Part 1b: The Revision
Novels are made up of scenes. Scenes are a complex of setting, character(s), event, and outcome. Some would be destroyed by any alteration or interruption. Others, as long as the readers don’t know about it so as to sit up and say, “Hey! Wait a minute!” can be altered – if you don’t alter too many of the elements. To be sure, after the alteration it’s a different scene. But you can start the same and end differently, and if you do it right, no one’s the wiser.
So I found a scene like that. Okay, changing a scene when you’re only 27.328% through the book has implications for the rest of the book. Nothing a little ‘Find and Replace’ can’t fix. Okay, you got me again. That can’t fix it, though you will have to do that. Everything isn’t different after that, but many things are. And the big question is, once you’ve got off your former course like that, can you ever get back on it?
I found my scene, and off we went in a different direction. I had to steer one character out of the next few, well…many, scenes. He became a lesser character – which I realized wasn’t so bad because he’d been a lesser character anyway. And I had to deal with some of the real world problems the beefed-up character and my main character would face in their new situation.
One of which was that they didn’t speak the same language. Others of which were that they were adrift in a small boat on a large body of water with which they were unfamiliar, had no food or drinking water, and no idea how to get out of the situation.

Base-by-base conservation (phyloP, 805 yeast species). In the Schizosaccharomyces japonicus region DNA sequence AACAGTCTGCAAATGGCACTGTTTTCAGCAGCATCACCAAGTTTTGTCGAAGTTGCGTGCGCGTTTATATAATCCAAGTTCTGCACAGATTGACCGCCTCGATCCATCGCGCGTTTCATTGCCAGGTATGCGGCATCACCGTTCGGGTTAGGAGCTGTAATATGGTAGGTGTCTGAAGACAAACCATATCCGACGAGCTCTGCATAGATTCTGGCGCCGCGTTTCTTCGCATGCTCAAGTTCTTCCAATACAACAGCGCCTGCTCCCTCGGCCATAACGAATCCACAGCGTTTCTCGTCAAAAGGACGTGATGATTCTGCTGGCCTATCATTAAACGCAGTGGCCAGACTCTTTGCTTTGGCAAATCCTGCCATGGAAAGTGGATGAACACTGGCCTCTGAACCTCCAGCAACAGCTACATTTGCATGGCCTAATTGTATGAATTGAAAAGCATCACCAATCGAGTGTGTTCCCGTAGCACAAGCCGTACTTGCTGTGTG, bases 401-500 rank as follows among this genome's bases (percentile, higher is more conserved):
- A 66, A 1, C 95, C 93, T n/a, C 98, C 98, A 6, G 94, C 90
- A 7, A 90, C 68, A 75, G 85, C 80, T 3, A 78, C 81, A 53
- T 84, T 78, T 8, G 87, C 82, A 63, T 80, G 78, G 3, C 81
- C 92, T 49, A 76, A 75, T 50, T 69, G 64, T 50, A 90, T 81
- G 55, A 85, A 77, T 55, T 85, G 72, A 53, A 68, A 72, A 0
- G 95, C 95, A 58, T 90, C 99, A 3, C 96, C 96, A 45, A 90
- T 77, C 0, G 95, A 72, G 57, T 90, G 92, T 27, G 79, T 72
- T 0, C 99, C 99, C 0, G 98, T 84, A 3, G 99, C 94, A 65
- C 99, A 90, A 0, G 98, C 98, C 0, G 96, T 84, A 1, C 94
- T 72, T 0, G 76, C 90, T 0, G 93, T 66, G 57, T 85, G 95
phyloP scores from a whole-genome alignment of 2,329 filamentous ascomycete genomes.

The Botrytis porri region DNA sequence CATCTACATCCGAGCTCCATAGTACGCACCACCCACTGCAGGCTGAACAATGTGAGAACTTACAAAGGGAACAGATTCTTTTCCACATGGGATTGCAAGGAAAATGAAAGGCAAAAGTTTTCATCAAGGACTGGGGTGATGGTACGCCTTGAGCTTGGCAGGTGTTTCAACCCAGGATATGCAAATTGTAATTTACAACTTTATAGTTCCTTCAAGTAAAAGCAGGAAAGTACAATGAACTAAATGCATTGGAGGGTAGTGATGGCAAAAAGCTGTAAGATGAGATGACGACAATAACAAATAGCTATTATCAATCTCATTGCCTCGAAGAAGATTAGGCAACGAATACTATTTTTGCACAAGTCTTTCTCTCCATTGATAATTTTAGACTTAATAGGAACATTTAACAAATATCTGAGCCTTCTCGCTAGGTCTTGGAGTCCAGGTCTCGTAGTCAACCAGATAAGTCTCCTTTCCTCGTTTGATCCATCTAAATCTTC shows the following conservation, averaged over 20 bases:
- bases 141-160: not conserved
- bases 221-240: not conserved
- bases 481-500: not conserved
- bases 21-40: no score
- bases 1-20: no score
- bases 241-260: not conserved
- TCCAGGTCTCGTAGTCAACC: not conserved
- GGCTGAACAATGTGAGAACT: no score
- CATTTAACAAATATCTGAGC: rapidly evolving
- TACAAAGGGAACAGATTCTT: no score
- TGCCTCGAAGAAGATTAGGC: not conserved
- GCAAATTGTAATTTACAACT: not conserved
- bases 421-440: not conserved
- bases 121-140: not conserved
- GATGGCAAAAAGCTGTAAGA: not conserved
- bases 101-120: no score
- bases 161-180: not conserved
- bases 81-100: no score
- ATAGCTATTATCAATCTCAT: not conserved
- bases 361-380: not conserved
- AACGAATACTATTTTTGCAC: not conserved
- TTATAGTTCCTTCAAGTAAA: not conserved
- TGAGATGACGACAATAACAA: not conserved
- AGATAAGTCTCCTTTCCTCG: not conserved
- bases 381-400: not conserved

That actually changed things up quite a bit. And then, in the process of solving that dilemma, they stumbled into another. Which brought about yet another life-threatening challenge or two and…. Wow. This was really getting to be quite different.
But I liked the new, mega-sized version of the old character, now beefed-up. And I liked the new character that turned up with the new challenges. And I liked the relationships forming among the three characters. So they all had to go through the rest of the book together now that they’d become friends.
Which meant quite a few changes in the rest of the book. In particular, it meant moving a major scene from one side of the York River to the other. Which meant it was a different scene altogether, however similar it might have been to the old scene. Well, at least, it gave me a ‘deleted scene’ to put on the ‘COMPLETE’ DVD.
Having done all that, though, I couldn’t leave them there. What would become of them? What would happen to their friendship? What would happen to the victorious colonies and all their famous people? If I was going to find out, I would have to write the next book.
“So there you have it,” as Emperor Franz Joseph said to Mozart about his difficulty with Mozart’s music. So that’s why there’s going to be another book, the one you’re going to write with me.
The map above shows where my characters were lost (green pin), the site where the old scene was (blue), and the site of the new scene (red).
Categories: About writing